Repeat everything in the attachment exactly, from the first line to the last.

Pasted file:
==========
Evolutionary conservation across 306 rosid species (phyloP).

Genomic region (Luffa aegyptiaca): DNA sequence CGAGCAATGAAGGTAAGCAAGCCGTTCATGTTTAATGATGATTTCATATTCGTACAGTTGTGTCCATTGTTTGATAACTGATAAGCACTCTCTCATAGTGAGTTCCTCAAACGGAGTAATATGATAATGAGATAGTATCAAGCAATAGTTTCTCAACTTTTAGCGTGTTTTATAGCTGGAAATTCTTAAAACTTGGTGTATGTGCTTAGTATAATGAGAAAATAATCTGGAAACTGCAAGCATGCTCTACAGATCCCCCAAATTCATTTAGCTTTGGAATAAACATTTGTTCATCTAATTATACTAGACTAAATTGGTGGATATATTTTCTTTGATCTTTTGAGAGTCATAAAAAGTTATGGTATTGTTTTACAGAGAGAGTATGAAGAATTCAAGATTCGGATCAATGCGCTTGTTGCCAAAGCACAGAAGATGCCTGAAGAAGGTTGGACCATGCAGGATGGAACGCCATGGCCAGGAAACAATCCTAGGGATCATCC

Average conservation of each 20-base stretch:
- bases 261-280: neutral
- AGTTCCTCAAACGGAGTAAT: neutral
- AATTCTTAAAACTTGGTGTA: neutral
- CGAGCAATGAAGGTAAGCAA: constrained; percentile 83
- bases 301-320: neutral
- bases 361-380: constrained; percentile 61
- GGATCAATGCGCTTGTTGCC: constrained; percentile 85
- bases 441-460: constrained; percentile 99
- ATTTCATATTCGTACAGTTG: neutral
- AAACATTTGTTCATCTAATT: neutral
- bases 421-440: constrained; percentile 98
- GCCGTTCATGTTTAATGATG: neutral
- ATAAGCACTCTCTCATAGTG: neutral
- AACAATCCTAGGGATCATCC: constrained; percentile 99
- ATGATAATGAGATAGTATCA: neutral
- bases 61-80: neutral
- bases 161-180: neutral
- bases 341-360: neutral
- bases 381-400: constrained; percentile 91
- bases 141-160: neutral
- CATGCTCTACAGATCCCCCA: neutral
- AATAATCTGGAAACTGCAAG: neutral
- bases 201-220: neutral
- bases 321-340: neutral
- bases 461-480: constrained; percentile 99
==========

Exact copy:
Evolutionary conservation across 306 rosid species (phyloP).

Genomic region (Luffa aegyptiaca): DNA sequence CGAGCAATGAAGGTAAGCAAGCCGTTCATGTTTAATGATGATTTCATATTCGTACAGTTGTGTCCATTGTTTGATAACTGATAAGCACTCTCTCATAGTGAGTTCCTCAAACGGAGTAATATGATAATGAGATAGTATCAAGCAATAGTTTCTCAACTTTTAGCGTGTTTTATAGCTGGAAATTCTTAAAACTTGGTGTATGTGCTTAGTATAATGAGAAAATAATCTGGAAACTGCAAGCATGCTCTACAGATCCCCCAAATTCATTTAGCTTTGGAATAAACATTTGTTCATCTAATTATACTAGACTAAATTGGTGGATATATTTTCTTTGATCTTTTGAGAGTCATAAAAAGTTATGGTATTGTTTTACAGAGAGAGTATGAAGAATTCAAGATTCGGATCAATGCGCTTGTTGCCAAAGCACAGAAGATGCCTGAAGAAGGTTGGACCATGCAGGATGGAACGCCATGGCCAGGAAACAATCCTAGGGATCATCC

Average conservation of each 20-base stretch:
- bases 261-280: neutral
- AGTTCCTCAAACGGAGTAAT: neutral
- AATTCTTAAAACTTGGTGTA: neutral
- CGAGCAATGAAGGTAAGCAA: constrained; percentile 83
- bases 301-320: neutral
- bases 361-380: constrained; percentile 61
- GGATCAATGCGCTTGTTGCC: constrained; percentile 85
- bases 441-460: constrained; percentile 99
- ATTTCATATTCGTACAGTTG: neutral
- AAACATTTGTTCATCTAATT: neutral
- bases 421-440: constrained; percentile 98
- GCCGTTCATGTTTAATGATG: neutral
- ATAAGCACTCTCTCATAGTG: neutral
- AACAATCCTAGGGATCATCC: constrained; percentile 99
- ATGATAATGAGATAGTATCA: neutral
- bases 61-80: neutral
- bases 161-180: neutral
- bases 341-360: neutral
- bases 381-400: constrained; percentile 91
- bases 141-160: neutral
- CATGCTCTACAGATCCCCCA: neutral
- AATAATCTGGAAACTGCAAG: neutral
- bases 201-220: neutral
- bases 321-340: neutral
- bases 461-480: constrained; percentile 99